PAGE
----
Because of greed and corruption in the banking sector the living standards of millions of workers world wide will be cut. Thousands of workers will lose their jobs. Health services will be reduced and education will be cut. The unemployed will see their income reduced. In the South a wage agreement is being imposed on a worker which in reality is a wage cut. Families who can’t pay their mortgages because of unemployment or illness will be evicted from their homes. We should fight for measures that will prevent banks from evicting those families.


Here in the North we have a government which refuses to meet while food, gas and electricity prices soar. Thousands of workers are losing their jobs. Yet Sinn Fein and DUP Ministers and M.L.A.s draw very generous salaries and allowances. They are quite happy to bicker among themselves over policing and justice. There is no concern for the senior citizens who cannot heat their homes. What is being done to provide social housing? Do McGuinness and Robinson believe that families do not need homes? Mr, Adams was elected to represent the people of West Belfast as their MP. His principles will not allow him attend Westminster. How can he justify that position? Sinn Fein is in a British Parliament at Stormont, they draw salaries and serve as Ministers.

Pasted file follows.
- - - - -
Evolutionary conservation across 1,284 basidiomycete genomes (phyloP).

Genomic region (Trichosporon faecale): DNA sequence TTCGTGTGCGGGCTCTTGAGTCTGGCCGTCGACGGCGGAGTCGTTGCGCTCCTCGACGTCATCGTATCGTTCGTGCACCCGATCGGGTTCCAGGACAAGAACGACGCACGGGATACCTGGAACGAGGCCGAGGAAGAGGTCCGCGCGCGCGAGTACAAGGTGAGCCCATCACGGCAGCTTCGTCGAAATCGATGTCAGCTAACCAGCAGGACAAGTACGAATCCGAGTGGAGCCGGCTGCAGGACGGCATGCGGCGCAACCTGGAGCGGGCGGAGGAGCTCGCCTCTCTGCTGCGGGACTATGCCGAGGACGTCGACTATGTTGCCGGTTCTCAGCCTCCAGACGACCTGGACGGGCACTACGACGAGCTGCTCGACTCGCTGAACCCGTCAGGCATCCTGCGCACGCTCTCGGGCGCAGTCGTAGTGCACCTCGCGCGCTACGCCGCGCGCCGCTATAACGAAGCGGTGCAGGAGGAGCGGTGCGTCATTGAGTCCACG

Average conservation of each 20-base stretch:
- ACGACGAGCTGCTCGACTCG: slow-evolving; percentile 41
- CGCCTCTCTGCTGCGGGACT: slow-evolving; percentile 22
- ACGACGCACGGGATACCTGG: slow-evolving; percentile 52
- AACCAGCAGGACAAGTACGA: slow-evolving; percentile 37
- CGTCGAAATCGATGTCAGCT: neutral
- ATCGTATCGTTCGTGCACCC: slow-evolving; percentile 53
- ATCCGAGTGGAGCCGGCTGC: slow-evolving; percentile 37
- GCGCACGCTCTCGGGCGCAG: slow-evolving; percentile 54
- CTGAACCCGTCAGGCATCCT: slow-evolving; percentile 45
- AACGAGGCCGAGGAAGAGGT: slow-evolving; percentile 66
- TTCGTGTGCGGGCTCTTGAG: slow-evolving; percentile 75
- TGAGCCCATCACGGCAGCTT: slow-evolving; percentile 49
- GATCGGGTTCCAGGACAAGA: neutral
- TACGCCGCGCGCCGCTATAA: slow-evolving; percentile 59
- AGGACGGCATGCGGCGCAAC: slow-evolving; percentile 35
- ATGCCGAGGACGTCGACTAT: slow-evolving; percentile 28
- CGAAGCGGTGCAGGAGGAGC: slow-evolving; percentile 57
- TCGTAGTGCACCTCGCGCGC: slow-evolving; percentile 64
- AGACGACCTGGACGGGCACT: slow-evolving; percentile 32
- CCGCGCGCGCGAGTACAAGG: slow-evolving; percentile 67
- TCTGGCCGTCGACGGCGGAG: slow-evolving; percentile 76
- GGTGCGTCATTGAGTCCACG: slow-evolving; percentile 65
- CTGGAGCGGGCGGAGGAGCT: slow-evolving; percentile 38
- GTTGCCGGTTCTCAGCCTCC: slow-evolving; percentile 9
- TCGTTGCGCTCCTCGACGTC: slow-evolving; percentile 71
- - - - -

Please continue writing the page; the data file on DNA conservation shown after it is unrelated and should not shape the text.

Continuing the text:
Adams seems more interested in appearing on TV or radio promoting his latest book than standing up for workers’ rights in Westminster. Is it that he is afraid that he will be shown up as someone with little to offer and even less knowledge as happened on the television debates in the run up to the general election in the south? It is time for workers in Northern Ireland to reject the sectarian politics of Adams, McGuinness and Robinson and put their own interests first.